Marie-Clémentine Anuarite Nengapeta (29 December 1939 -1 December 1964) born Anuarite Nengapeta.
She is commemorated as the first Bantu woman raised on the altars with her beatification on August 15, 1985 by Pope John Paul II.
She is declared a martyr of purity.
Anuarite was born into an animistic family. At the age of 16 Anuarite expressed her intention to became a nun. Her parents were against this idea. But Anuarite was not easily discouraged and, on her own initiative and requested to be admitted to the convent.
She was initially refused to the convent because or her was too young at the time. She later joined the Bafwabaka community. In 1959, Anuarite took her vows and became Sister Marie-Clémentine.
In 1964, Mulele rebellion broke out in Congo and in the space of a few weeks it occupied most of the country. The Simba rebels clearly opposed everything western and this included but also indigenous monks and nuns because they suspected them of being in cohoots with foreigners.
In November 1964, they arrived at the Bafwabaka convent and loaded all 46 nuns onto a truck to take them to Wamba. The move was for security reasons, the nuns were told. Nevertheless, the truck changed direction and went to Isiro where the nuns were taken to Colonel Yuma Déo’s house.
All the sisters except for Anuarite were moved again, this time to a nearby house called “the blue house.” One of the Simba leaders, Colonel Ngalo, with the help of a soldier named Sigbande, tried to convince Anuarite to be his wife. His first proposal was rejected and repeatedly refused, even after the furious soldiers isolated her and threatened her with death.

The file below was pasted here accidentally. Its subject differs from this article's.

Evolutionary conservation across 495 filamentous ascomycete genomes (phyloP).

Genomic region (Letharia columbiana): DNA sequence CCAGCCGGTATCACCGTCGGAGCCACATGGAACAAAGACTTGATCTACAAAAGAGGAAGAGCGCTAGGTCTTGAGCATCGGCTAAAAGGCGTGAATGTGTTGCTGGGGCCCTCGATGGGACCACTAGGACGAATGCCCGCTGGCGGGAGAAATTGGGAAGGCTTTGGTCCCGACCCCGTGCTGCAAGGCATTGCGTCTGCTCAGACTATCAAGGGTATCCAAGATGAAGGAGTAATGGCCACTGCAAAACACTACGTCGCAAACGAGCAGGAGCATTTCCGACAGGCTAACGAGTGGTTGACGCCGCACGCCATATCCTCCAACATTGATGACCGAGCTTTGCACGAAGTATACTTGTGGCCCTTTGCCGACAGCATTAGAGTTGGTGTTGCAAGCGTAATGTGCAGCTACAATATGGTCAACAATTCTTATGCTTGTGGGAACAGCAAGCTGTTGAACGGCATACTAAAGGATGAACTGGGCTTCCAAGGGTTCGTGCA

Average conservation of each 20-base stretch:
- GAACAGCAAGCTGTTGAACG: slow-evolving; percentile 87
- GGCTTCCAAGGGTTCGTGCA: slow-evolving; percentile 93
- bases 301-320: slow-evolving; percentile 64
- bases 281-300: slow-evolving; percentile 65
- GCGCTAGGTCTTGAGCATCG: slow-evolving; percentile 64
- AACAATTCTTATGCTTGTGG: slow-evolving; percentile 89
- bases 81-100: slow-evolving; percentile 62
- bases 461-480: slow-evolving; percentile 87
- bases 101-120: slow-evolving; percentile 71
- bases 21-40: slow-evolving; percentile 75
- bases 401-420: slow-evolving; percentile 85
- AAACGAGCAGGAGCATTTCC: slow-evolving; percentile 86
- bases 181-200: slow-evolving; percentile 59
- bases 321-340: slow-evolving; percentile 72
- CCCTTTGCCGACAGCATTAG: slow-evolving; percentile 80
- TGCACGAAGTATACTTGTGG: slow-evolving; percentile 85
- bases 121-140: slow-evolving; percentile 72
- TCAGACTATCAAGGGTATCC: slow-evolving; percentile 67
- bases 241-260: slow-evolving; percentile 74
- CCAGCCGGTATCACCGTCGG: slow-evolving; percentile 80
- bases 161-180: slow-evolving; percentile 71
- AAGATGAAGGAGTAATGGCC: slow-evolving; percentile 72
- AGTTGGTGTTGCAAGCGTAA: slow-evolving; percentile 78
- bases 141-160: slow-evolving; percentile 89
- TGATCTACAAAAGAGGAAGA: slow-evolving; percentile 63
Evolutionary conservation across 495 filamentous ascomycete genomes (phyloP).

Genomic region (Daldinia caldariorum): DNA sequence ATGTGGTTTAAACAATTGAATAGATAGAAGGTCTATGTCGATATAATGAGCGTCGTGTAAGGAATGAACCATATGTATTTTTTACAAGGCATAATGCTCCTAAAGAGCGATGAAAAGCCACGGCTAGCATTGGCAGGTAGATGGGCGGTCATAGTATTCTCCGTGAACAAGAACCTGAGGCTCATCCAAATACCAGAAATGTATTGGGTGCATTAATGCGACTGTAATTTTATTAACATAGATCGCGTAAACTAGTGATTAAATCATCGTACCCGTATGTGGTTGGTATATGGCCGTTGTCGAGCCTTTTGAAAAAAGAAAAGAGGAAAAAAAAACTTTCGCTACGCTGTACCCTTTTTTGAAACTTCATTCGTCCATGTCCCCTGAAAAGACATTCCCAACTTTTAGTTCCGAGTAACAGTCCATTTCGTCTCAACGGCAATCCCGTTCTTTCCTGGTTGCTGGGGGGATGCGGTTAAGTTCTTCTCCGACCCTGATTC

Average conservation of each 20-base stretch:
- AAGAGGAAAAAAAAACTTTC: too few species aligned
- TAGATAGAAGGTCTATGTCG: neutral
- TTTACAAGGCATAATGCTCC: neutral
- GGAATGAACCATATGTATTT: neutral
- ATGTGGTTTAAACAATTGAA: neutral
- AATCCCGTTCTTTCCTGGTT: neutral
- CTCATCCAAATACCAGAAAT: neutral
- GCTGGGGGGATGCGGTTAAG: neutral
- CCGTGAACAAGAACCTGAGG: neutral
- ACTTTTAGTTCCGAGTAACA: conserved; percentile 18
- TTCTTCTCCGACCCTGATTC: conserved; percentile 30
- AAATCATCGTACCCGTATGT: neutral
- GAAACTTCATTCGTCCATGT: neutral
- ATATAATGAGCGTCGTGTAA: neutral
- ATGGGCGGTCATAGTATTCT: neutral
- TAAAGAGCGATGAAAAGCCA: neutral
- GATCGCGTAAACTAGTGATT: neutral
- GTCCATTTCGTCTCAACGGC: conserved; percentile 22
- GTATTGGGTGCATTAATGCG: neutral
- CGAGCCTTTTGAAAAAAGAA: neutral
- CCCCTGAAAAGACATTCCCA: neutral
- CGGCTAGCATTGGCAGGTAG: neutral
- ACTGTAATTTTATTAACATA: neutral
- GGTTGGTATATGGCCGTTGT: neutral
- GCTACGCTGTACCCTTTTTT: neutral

Meanwhile, the other nuns in the blue house refused to eat without the presence of their mother superior. At supper time, Anuarite shared a dish of rice and sardines with Mother Xavéria but could not eat much. She warned her sisters not to drink the beer provided by the Simbas because they were in mortal peril. She declared that she was ready to die defending her virginity.
Later that night, Colonel Olombe, with a group of Simbas, sent the nuns to bed, allowing them to sleep in one room as long as Anuarite remained behind. Very troubled and anxious, Anuarite asked the mother superior to pray for her.
Anuarite attempted to escape but was caught and a fierce struggle ensued. Between the blows, Anuarite had the strength to say: I forgive you for you know not what you are doing. The colonel called some Simbas over and ordered them to stab Anuarite with their baionettes. After they had done this several times, Olombe took his revolver and shot her in the chest.
The colonel then seemed to calm down a bit and ordered the nuns to come and take away her body. Still breathing feebly, Anuarite lingered on for a few more minutes before dying at about one o’clock in the morning on December 1, 1964.
Anuarite was buried in a common grave along with other prisoners and eight months later, her body was disinterred and buried with all the honors in the cemetery near the Isiro cathedral.